Personally I was shopping in Aberdeen with the Gamekeeper (a RARE occurrence to get him out of his natural habitat) and we were slightly nonplussed to be redirected four times due to road and bridge closures on what is a normally a 45 minute journey home. It turned into a four and a half hour marathon as all routes south across the bridges closed in front and behind us and the police informed us at Potarch that there was no way to get across the Dee.
At one point we were considering chapping on the door of the only "at home" north of the river quine Jan - but she was having her own problems rerouting a field flood through a neighbours garage....but that's another story. As we headed due west - as it turns out- towards the worst hit area of Ballater we managed to skip across the bridge at Aboyne - before it was closed again behind us. We were barely inconvenienced and incredulous to the extent of damage caused by the natural elements. It transpires that much of the damage to the infrastructure of bridges was caused by the passage of some 37 caravans and 30 fishing huts plus numerous fully mature Scot' pines that were swept down in the swollen current.
Following the storm the River Dee office got in touch with me suggesting that I think about a way to mark it's passage. I was initially horrified at what I perceived to be potentially rubber necking someone else's devastation. It was documented daily on facebook and came to be what my colleague Ross MacDonald at the River office referred to as Flood porn. Very quickly images of the storm damage slipped down the facebook feeds as communities rallied to help each other out of the mess.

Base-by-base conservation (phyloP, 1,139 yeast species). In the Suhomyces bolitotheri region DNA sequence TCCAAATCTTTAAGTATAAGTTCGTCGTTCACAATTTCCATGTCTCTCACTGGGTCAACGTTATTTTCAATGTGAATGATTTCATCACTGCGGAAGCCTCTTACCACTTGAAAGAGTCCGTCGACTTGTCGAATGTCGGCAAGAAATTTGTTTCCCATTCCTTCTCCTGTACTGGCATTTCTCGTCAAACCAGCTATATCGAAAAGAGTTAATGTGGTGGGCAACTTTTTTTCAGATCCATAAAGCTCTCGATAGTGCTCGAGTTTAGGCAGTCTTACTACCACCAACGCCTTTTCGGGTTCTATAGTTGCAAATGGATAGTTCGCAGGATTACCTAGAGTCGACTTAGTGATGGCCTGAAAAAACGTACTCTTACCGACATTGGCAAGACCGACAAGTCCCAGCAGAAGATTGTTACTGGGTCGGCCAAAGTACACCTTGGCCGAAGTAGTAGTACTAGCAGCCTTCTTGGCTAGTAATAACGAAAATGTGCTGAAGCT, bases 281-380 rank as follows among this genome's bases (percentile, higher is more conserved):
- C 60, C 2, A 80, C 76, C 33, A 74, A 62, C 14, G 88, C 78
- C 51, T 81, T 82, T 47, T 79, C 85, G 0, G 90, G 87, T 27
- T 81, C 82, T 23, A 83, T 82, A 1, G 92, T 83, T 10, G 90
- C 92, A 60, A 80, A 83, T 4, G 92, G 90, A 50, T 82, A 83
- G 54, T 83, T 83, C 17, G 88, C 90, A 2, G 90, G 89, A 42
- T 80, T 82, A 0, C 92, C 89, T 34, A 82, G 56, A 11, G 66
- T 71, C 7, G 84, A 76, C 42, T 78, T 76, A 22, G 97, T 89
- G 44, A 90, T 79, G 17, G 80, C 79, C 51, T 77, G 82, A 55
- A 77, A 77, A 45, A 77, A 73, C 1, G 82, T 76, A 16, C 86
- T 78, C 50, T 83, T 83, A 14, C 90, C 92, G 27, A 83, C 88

Back in September 2015 I had been invited to speak to the Ballater Probus group about my book "Portrait of the River Dee" - I had declined due to the business of the River of Fish project - but they persisted and booked me in for their January meeting. I could hardly believe that they would want to hear stories from the River but there was a turn out of more than 50 and hearing their own tales from the expanded riverbank was testament to their forbearance of an incredible event. I decided to accept the challenge of recording the storm, but felt that it was much more than a book. In the meantime I have spoken with lots of other folk who have the most amazing stories and anecdotes, fellow artists who are keen to make a response to the flood -including my fellow quines.
Last week Hilary, Helen and I met to discuss NEOS 2016 and the ideas began to flow. We are not planning a community wide response - more of a personal one to be unveiled in September. In the meantime I am meeting up with individuals who might like to contribute to a larger response so if you have ideas and would like to share them please drop me an email.
And Thanks to Simon Blackett from Invercauld who sent us the header picture for this post of his shoal of fish he purchased at the River of Fish Auction that miraculously survived being totally submerged by the flood!